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Hand Painted silk scarves

Hand Painted silk scarves from this Magic Sea

All ye who would enter here, Let there be no walls.

A nudibranch - a kind of shell-less snail one of the many strange creatures in the Bay du Prony, New Caledonia

We appear as we learn To Be To Change To Have Direction Is one intercommunication   Within This Magic Sea


04:00. I awake in Moira's aft cabin, Freddy and Walter the Cat sleeping beside me. They are lying in exactly the same position, on their side, their arms stretched out over their heads, one leg tucked up, the other straight. Walter even has his head on a corner of Freddy's pillow. I get up to visit the head and get a drink of water.

I dreamed I was in a gigantic lecture hall crammed with thousands of people. There was a computer screen - a huge one - filling one end of the hall. Words flashed on the screen so fast I could not copy them down into my notebook. Words about perceptions and awareness. I remember some of them. I sit down at the dinette and try to write down what I can remember. But the words vanish faster than I can write. Just like in the dream.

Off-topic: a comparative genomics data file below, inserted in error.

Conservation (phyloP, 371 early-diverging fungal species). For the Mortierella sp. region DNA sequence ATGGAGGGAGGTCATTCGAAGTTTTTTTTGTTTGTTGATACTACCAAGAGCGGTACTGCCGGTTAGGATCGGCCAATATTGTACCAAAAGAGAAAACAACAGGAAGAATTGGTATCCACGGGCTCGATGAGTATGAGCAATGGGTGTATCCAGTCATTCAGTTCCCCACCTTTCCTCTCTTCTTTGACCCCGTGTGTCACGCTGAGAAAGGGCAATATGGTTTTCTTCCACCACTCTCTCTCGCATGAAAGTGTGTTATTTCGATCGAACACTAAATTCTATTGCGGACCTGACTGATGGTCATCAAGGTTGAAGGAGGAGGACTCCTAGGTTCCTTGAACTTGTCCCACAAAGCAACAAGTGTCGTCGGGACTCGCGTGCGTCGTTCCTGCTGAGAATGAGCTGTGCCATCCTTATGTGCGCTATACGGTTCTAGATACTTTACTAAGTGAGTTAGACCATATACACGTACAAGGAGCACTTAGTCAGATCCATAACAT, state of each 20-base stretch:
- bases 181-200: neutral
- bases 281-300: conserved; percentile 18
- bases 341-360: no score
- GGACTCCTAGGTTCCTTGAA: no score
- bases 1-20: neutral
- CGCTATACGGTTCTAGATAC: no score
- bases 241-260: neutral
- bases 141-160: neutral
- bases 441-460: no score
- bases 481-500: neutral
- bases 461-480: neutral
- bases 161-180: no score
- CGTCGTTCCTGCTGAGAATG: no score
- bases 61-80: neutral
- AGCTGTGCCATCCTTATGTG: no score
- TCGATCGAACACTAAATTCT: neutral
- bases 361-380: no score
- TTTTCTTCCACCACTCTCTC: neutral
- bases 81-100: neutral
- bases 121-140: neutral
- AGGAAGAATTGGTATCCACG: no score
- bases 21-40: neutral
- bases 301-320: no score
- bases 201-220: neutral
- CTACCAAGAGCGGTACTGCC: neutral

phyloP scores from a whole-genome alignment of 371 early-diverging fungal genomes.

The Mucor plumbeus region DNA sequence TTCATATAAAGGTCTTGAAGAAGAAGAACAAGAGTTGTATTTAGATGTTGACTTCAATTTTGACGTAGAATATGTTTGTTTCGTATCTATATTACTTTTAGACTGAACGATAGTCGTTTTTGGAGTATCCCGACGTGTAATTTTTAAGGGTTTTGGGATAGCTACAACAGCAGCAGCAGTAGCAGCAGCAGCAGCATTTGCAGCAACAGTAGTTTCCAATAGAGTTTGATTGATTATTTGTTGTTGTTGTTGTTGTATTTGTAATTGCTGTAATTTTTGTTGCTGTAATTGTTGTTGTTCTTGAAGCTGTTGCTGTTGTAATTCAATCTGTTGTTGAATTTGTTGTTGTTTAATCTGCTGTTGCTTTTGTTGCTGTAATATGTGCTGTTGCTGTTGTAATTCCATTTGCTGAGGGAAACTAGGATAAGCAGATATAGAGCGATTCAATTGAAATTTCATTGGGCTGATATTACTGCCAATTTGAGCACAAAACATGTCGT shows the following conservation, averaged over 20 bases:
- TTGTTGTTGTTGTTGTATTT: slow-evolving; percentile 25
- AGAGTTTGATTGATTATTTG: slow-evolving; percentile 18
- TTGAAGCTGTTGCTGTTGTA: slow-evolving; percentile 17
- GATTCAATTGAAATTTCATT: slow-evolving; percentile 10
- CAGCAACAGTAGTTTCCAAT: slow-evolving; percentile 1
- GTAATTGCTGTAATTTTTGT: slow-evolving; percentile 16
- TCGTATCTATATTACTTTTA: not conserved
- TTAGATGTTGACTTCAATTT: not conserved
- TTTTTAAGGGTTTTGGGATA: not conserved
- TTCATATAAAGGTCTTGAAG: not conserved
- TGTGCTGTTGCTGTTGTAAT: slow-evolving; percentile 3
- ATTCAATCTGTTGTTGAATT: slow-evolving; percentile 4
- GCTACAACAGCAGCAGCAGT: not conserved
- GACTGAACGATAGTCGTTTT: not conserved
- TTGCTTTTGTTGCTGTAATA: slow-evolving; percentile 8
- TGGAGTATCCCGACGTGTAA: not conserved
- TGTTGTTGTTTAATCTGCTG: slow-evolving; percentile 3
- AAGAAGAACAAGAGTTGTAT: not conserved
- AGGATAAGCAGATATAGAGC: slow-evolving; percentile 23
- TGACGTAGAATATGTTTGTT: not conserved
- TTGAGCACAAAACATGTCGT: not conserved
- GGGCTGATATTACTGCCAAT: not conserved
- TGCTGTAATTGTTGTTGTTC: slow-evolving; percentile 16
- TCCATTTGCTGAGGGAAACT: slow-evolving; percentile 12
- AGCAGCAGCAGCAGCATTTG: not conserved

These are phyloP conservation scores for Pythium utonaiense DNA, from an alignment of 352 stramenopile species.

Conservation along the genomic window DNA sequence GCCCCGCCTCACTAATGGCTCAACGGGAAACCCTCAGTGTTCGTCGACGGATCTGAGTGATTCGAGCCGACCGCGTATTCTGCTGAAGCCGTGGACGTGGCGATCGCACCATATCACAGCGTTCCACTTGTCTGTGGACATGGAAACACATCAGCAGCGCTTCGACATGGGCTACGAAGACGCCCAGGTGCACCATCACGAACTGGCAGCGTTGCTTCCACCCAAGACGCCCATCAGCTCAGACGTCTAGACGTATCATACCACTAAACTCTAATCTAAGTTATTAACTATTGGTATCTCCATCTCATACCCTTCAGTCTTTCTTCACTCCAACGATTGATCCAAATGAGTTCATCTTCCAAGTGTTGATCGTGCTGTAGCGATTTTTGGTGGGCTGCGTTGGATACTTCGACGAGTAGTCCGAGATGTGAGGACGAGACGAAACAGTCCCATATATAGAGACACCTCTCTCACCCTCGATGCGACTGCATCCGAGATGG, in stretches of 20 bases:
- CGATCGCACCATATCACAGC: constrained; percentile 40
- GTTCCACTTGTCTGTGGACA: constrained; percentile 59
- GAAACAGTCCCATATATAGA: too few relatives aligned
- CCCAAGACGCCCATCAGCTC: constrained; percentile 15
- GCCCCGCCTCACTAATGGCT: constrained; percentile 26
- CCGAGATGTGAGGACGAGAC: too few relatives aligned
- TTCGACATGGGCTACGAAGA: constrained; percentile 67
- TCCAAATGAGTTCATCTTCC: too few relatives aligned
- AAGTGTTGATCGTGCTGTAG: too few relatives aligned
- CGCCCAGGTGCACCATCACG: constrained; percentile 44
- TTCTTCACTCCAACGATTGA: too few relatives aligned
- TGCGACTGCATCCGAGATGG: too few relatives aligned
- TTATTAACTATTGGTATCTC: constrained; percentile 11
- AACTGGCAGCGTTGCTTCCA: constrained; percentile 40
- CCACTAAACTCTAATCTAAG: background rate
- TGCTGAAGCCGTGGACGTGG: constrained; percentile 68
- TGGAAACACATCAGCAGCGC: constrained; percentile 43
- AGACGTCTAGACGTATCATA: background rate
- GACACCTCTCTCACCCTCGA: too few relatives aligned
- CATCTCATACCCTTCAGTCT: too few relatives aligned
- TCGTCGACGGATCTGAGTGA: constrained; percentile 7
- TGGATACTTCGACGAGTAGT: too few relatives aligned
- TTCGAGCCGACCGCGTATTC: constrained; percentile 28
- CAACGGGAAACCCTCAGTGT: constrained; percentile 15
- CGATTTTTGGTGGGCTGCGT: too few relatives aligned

Above the screen, in the lecture hall, there was an old stone wall. Words were etched deeply into the rock. They were written in a very old language but I could read it OK. They translated as,

"All ye who would enter here" And there was a space. "Let there be no walls."

It was a mystic mantra, like one of those Sufi paradoxes said to confuse the conscious mind and allow "awakenings".